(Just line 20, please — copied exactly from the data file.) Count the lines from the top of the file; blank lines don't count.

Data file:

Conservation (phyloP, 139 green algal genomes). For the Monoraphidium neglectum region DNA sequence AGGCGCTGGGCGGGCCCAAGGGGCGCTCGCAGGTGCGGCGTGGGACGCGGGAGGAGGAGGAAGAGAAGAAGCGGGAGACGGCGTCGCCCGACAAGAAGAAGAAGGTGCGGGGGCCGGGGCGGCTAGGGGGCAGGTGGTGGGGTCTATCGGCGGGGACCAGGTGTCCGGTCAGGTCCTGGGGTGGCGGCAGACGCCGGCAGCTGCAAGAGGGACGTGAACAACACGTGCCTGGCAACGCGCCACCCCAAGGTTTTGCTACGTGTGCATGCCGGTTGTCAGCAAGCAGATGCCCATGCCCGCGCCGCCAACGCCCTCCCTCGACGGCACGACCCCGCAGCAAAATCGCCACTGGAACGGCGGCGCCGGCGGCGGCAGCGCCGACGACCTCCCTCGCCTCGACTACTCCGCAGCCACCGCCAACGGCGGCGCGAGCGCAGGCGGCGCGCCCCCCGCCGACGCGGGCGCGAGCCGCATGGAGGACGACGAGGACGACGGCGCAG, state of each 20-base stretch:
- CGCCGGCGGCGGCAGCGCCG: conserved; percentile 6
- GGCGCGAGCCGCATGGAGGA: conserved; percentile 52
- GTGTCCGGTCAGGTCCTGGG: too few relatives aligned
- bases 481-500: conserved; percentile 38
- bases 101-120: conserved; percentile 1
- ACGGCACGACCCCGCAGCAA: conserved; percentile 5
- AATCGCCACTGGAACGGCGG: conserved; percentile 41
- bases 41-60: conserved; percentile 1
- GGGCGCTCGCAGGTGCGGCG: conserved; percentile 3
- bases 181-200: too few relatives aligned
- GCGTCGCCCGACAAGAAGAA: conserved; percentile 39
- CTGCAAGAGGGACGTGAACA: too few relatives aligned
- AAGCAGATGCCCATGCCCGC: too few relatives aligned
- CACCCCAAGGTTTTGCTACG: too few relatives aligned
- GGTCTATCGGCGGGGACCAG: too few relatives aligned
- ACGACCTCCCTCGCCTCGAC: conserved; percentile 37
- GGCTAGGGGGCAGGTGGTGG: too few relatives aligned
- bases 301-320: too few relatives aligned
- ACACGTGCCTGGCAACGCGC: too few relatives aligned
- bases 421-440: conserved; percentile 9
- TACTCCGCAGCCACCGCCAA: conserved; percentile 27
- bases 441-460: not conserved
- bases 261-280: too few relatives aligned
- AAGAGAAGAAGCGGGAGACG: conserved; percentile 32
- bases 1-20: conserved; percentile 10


- ACACGTGCCTGGCAACGCGC: too few relatives aligned